Remembering Dawda Nyang09/01/2010 18:59
September 1st, 2010
Mr. Cool: Dawda (Dave Nyang) in 2006. Photo/Ousman Kamara
'I Will Miss Him'
By MB Krubally
Tuesday, August 10, 2010, will be a day I will never forget as long as I live. Admittedly, my life changed in some way that day. Losing a close friend at such a young age has left me thinking what could I have done different to help Dawda Nyang breath one more puff of fresh air.
Dawda’s death has been a rude awakening to me. I have started taking better care of myself. I am reading more about diabetes, the disease that took my friend’s life. More, I am doing this not to run away from death, but to continue a fight that my friend lost. We should all read and know more about diabetes because it is becoming the leading killer in our country.
A Friend, A Brother
Despite my faith, I couldn’t help but questioned why Allah would take away such a young man, a man of peace, a good citizen, father and husband from us. I asked this question not to challenge my creator but out of sympathy.
To begin with, Dawda never had a biological sibling. Both parents preceded him in death and the saddest of it all, he leaves behind four young kids with a very young wife. Since his death, I haven't stopped thinking who is going to care for his family. Who is going to give his 15-year-old son Samba Nyang the fatherly advice every young man needs? Each time my little girl Fatoumatta hugs and kisses me or asks me to read a book to her or simply sits beside me, I am reminded of Dawda’s kids. Who is going to do that for her little girls, Hawa, Fatma and Kadijatou? I wish I was in Basse to tell these kids that it will be O.K., but knowing the human psyche, no matter how much love we give to Dawda’s kids, they will miss their biological father. And can anyone of us really play Super Dave’s role?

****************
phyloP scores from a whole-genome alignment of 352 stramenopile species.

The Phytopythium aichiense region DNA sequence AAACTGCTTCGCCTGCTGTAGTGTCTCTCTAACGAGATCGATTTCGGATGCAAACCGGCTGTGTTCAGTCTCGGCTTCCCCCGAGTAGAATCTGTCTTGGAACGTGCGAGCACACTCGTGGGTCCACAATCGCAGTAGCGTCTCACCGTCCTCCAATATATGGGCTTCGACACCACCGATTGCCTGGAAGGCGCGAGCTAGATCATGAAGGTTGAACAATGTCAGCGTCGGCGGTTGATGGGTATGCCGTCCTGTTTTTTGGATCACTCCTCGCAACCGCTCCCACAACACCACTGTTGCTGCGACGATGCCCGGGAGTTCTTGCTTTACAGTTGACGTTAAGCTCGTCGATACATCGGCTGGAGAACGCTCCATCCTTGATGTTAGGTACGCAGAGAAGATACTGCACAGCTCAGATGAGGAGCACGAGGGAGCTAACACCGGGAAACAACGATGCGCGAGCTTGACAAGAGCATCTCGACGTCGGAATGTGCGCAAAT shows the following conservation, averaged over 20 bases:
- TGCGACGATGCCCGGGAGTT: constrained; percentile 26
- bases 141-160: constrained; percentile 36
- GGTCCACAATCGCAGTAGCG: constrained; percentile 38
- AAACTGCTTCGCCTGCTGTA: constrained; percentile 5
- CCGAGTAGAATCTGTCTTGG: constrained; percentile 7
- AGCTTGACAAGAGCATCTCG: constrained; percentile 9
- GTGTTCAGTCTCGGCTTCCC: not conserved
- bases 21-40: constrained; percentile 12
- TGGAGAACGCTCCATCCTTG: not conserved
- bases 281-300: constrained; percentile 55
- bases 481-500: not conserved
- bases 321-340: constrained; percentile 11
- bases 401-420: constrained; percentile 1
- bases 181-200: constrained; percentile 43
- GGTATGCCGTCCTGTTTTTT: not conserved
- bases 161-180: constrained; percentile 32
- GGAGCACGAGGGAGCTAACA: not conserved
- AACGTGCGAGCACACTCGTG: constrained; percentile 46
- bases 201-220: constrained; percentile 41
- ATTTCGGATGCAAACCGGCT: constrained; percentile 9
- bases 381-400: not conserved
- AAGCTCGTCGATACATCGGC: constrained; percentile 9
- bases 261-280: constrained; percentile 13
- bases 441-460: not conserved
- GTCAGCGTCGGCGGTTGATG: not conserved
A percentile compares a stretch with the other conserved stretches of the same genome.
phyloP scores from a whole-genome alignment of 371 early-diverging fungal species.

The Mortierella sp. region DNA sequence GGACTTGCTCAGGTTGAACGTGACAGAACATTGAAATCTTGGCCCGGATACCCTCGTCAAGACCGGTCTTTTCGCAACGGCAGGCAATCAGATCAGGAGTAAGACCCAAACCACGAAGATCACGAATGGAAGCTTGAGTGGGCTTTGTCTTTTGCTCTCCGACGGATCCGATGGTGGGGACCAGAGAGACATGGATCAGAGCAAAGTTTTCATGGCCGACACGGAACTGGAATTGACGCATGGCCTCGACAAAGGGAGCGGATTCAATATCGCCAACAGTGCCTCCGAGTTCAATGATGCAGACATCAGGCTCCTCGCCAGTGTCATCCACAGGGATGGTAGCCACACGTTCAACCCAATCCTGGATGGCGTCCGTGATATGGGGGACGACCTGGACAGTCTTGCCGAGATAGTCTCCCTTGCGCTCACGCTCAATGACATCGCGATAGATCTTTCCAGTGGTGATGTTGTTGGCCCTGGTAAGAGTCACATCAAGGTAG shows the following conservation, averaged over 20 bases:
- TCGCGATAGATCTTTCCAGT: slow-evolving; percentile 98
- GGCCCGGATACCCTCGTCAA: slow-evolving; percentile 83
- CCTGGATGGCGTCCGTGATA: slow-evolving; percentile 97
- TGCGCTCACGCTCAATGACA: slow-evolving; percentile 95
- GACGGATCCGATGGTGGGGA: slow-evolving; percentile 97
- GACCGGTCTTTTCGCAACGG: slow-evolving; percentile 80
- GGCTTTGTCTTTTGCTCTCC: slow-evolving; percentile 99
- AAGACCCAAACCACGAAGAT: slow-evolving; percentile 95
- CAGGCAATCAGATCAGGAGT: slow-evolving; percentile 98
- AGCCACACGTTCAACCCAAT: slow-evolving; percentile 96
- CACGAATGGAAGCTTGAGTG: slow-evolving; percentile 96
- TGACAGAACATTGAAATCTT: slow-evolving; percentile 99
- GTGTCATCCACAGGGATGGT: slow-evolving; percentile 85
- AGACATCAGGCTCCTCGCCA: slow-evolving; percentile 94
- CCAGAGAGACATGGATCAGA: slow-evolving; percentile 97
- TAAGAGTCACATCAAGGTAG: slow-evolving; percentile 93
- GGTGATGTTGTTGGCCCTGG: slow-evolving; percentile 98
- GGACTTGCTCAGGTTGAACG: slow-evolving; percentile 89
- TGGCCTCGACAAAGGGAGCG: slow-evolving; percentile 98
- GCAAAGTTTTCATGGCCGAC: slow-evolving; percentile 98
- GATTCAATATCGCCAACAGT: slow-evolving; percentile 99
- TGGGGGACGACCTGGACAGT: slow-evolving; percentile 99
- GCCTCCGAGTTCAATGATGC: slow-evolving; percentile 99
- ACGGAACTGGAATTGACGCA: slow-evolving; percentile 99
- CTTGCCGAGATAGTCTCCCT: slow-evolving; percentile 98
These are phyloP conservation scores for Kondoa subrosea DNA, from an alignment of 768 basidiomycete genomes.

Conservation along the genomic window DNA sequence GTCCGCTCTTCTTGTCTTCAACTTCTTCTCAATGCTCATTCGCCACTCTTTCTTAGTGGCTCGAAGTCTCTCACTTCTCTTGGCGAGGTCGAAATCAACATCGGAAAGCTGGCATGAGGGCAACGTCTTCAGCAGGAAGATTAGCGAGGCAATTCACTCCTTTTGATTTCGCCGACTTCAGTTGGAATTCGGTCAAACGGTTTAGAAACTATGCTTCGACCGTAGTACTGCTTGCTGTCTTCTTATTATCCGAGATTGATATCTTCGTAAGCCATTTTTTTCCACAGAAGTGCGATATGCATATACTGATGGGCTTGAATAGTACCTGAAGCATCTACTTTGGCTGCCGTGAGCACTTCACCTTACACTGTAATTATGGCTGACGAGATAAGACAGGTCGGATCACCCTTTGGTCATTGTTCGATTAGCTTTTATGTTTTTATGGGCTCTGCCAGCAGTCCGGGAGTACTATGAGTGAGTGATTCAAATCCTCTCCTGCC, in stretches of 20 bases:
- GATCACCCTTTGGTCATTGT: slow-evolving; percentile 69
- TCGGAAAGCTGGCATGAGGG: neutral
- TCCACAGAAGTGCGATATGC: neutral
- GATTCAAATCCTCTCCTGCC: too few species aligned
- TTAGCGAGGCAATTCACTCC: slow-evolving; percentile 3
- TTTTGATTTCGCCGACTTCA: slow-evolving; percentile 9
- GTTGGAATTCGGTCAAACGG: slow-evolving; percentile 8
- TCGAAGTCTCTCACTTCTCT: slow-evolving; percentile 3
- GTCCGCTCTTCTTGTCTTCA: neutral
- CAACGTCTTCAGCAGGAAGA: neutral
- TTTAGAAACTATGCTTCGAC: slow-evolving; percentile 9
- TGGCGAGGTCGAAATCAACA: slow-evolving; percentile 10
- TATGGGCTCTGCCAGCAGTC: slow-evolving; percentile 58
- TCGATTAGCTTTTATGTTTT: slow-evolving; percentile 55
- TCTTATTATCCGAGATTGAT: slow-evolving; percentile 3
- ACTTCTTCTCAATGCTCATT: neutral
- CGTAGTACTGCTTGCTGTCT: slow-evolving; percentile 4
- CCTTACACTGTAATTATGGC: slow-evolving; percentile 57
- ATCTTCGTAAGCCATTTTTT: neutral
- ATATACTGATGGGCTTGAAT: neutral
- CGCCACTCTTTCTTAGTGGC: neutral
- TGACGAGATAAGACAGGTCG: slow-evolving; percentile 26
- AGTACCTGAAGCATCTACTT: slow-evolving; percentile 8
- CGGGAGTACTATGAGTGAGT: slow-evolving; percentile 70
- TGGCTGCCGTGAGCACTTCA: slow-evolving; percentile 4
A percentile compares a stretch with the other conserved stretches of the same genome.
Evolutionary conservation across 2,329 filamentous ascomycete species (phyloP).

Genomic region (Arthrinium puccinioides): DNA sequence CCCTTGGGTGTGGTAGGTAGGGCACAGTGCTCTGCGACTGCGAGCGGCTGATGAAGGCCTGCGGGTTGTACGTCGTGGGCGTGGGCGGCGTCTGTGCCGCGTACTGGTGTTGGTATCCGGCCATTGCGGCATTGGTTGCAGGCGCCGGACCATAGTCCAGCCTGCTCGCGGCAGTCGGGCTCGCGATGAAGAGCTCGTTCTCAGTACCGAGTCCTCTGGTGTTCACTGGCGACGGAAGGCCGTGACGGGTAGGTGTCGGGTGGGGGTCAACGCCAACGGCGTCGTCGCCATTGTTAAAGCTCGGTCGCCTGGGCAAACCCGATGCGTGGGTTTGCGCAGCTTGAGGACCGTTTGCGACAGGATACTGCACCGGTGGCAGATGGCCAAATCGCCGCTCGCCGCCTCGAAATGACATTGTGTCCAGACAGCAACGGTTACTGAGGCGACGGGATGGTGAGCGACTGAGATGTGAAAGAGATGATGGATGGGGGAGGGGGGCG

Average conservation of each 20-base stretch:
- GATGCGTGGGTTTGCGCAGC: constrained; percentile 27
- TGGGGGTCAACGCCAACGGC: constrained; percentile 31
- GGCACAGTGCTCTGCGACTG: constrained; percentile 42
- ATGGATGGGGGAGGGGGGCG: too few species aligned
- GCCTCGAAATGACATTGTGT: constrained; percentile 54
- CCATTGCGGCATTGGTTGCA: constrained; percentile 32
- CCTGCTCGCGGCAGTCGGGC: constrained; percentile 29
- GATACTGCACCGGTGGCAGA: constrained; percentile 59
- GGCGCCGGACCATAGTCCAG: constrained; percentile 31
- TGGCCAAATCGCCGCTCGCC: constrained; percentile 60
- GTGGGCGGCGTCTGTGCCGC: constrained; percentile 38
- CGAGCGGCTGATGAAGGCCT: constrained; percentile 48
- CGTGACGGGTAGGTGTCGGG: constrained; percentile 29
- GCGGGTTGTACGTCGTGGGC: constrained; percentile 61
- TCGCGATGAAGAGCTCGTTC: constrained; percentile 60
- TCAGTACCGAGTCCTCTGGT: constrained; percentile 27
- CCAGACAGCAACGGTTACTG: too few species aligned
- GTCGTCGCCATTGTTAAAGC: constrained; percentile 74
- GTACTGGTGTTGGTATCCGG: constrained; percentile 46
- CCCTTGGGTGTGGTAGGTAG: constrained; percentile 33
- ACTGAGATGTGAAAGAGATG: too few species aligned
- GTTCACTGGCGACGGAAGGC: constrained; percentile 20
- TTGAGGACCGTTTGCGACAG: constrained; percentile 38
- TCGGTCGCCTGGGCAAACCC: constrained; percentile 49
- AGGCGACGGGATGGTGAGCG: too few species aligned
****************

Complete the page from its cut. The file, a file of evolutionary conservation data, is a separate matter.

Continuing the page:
Dawda was a faithful Muslim who never missed a prayer time. Every Friday, one could always count on seeing him well dressed with his praying rug headed to the mosque. He never forgot his “Men in Black” dark glasses.
To those of you who question why I had never spoken so kindly of my friend Dawda before his death, I admit, I am guilty of what we humans do. Many of us wait until one dies before we tell their good deeds. Today, I pay tribute to Dawda Nyang, a.k.a. Super Dave, Nde-Boyree, Mbate-mbate, a man of peace, a Survival Brothers' club-mate, a brother, and most important, a great person. As a young man, Dawda opened his home to me during the most troubled times of my life. Living with him, I learned how clean the guy was. Dawda was so clean that he would wash his slippers and rub them on a washing stone to keep them bright. He let me borrow his clothes, shared his food with me and never made me feel bad which he could have easily done. I have to, however, confess that he never shared his “specks” referring to his dark glasses which he was so fond of.